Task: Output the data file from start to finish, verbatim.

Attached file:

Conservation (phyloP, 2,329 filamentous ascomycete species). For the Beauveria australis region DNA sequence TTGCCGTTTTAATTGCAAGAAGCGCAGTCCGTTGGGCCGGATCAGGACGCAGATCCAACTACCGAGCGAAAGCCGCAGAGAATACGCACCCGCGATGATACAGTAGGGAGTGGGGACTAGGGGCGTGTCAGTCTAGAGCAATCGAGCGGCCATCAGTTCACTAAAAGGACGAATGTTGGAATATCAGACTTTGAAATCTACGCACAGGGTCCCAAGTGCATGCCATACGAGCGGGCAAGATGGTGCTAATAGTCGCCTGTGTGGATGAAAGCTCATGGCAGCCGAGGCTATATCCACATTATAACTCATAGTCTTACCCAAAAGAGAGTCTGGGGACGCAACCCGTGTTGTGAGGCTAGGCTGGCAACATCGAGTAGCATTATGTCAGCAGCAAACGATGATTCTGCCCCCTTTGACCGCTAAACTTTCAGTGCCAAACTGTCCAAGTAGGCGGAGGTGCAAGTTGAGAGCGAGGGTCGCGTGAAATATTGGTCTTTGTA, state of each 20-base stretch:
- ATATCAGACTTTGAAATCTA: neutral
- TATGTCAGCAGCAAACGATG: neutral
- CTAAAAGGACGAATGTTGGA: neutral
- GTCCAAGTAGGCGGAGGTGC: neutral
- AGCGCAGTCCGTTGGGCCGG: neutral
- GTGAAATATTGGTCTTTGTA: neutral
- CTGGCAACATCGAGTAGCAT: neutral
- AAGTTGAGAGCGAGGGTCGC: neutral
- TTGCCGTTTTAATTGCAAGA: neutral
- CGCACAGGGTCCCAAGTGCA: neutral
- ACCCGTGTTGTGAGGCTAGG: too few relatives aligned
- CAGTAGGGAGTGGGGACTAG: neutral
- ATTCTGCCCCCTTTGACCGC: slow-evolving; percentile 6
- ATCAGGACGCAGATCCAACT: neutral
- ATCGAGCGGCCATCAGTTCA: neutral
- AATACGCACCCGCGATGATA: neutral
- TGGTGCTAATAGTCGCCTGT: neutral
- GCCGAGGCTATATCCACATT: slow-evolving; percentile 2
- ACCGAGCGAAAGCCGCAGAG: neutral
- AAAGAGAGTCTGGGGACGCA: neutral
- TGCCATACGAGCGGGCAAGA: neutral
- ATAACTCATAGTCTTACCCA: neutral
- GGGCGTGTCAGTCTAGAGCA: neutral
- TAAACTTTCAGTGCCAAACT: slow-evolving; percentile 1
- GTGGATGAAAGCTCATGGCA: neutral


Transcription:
Conservation (phyloP, 2,329 filamentous ascomycete species). For the Beauveria australis region DNA sequence TTGCCGTTTTAATTGCAAGAAGCGCAGTCCGTTGGGCCGGATCAGGACGCAGATCCAACTACCGAGCGAAAGCCGCAGAGAATACGCACCCGCGATGATACAGTAGGGAGTGGGGACTAGGGGCGTGTCAGTCTAGAGCAATCGAGCGGCCATCAGTTCACTAAAAGGACGAATGTTGGAATATCAGACTTTGAAATCTACGCACAGGGTCCCAAGTGCATGCCATACGAGCGGGCAAGATGGTGCTAATAGTCGCCTGTGTGGATGAAAGCTCATGGCAGCCGAGGCTATATCCACATTATAACTCATAGTCTTACCCAAAAGAGAGTCTGGGGACGCAACCCGTGTTGTGAGGCTAGGCTGGCAACATCGAGTAGCATTATGTCAGCAGCAAACGATGATTCTGCCCCCTTTGACCGCTAAACTTTCAGTGCCAAACTGTCCAAGTAGGCGGAGGTGCAAGTTGAGAGCGAGGGTCGCGTGAAATATTGGTCTTTGTA, state of each 20-base stretch:
- ATATCAGACTTTGAAATCTA: neutral
- TATGTCAGCAGCAAACGATG: neutral
- CTAAAAGGACGAATGTTGGA: neutral
- GTCCAAGTAGGCGGAGGTGC: neutral
- AGCGCAGTCCGTTGGGCCGG: neutral
- GTGAAATATTGGTCTTTGTA: neutral
- CTGGCAACATCGAGTAGCAT: neutral
- AAGTTGAGAGCGAGGGTCGC: neutral
- TTGCCGTTTTAATTGCAAGA: neutral
- CGCACAGGGTCCCAAGTGCA: neutral
- ACCCGTGTTGTGAGGCTAGG: too few relatives aligned
- CAGTAGGGAGTGGGGACTAG: neutral
- ATTCTGCCCCCTTTGACCGC: slow-evolving; percentile 6
- ATCAGGACGCAGATCCAACT: neutral
- ATCGAGCGGCCATCAGTTCA: neutral
- AATACGCACCCGCGATGATA: neutral
- TGGTGCTAATAGTCGCCTGT: neutral
- GCCGAGGCTATATCCACATT: slow-evolving; percentile 2
- ACCGAGCGAAAGCCGCAGAG: neutral
- AAAGAGAGTCTGGGGACGCA: neutral
- TGCCATACGAGCGGGCAAGA: neutral
- ATAACTCATAGTCTTACCCA: neutral
- GGGCGTGTCAGTCTAGAGCA: neutral
- TAAACTTTCAGTGCCAAACT: slow-evolving; percentile 1
- GTGGATGAAAGCTCATGGCA: neutral